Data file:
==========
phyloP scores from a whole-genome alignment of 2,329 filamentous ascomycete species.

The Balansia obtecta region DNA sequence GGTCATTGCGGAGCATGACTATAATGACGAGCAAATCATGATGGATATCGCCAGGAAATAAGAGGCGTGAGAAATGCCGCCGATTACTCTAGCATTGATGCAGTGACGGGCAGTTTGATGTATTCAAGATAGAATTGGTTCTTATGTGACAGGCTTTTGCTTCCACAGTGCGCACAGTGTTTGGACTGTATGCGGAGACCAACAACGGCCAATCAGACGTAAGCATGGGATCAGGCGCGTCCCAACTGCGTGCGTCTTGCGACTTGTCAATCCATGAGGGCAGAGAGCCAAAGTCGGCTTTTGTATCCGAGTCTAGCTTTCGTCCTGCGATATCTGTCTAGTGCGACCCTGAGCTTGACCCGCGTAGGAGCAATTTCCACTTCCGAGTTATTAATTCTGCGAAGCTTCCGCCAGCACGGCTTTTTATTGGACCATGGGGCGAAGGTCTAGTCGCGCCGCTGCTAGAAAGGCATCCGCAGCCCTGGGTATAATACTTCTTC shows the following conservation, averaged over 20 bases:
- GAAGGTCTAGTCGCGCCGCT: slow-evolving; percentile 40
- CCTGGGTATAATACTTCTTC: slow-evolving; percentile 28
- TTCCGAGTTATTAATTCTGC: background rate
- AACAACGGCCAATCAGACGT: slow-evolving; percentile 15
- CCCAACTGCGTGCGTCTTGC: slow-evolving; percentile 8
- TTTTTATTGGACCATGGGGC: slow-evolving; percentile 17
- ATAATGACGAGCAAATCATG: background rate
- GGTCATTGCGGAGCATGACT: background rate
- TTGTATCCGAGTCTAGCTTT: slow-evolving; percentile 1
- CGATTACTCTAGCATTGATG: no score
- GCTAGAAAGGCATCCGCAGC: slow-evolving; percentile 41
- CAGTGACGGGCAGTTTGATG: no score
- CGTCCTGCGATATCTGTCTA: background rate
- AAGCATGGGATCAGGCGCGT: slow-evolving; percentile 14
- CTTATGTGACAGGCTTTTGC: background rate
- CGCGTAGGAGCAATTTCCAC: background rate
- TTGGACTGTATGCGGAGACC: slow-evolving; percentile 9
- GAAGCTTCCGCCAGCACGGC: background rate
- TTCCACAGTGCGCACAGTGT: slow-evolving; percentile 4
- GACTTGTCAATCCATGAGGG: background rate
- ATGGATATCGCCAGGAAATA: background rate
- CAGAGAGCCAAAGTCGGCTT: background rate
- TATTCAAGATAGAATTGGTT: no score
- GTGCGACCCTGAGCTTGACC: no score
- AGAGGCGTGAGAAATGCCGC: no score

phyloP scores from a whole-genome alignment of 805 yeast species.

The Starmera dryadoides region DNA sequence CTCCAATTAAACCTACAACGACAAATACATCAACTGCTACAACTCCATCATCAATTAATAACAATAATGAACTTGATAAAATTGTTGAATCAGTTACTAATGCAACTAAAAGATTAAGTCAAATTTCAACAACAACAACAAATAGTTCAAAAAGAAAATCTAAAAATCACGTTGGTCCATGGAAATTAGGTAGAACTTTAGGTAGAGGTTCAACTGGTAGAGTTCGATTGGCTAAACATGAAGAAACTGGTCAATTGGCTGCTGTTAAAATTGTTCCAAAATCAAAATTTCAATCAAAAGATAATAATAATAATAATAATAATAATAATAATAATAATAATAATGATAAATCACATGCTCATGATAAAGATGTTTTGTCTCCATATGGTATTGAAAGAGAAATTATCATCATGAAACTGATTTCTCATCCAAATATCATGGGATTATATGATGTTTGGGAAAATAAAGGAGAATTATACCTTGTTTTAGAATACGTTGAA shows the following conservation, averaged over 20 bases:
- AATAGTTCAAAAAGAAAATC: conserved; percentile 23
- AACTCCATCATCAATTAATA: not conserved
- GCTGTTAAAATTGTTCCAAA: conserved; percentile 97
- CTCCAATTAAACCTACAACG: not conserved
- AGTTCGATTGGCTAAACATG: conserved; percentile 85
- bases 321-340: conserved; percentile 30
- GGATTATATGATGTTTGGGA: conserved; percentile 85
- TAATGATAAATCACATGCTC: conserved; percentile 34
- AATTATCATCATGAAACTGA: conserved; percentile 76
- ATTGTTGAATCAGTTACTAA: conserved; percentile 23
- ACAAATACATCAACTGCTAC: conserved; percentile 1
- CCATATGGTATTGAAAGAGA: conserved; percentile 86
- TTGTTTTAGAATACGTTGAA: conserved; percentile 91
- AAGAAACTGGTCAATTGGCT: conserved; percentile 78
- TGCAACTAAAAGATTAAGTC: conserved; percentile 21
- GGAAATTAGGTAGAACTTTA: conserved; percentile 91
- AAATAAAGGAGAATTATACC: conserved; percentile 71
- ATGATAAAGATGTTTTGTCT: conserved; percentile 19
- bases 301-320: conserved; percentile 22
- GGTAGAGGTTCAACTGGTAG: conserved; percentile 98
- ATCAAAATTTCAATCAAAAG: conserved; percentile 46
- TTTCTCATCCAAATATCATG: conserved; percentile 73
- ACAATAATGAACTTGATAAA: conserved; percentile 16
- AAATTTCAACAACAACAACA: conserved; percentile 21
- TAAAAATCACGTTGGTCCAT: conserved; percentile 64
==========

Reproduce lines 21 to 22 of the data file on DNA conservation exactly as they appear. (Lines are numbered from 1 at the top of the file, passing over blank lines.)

- TTCCACAGTGCGCACAGTGT: slow-evolving; percentile 4
- GACTTGTCAATCCATGAGGG: background rate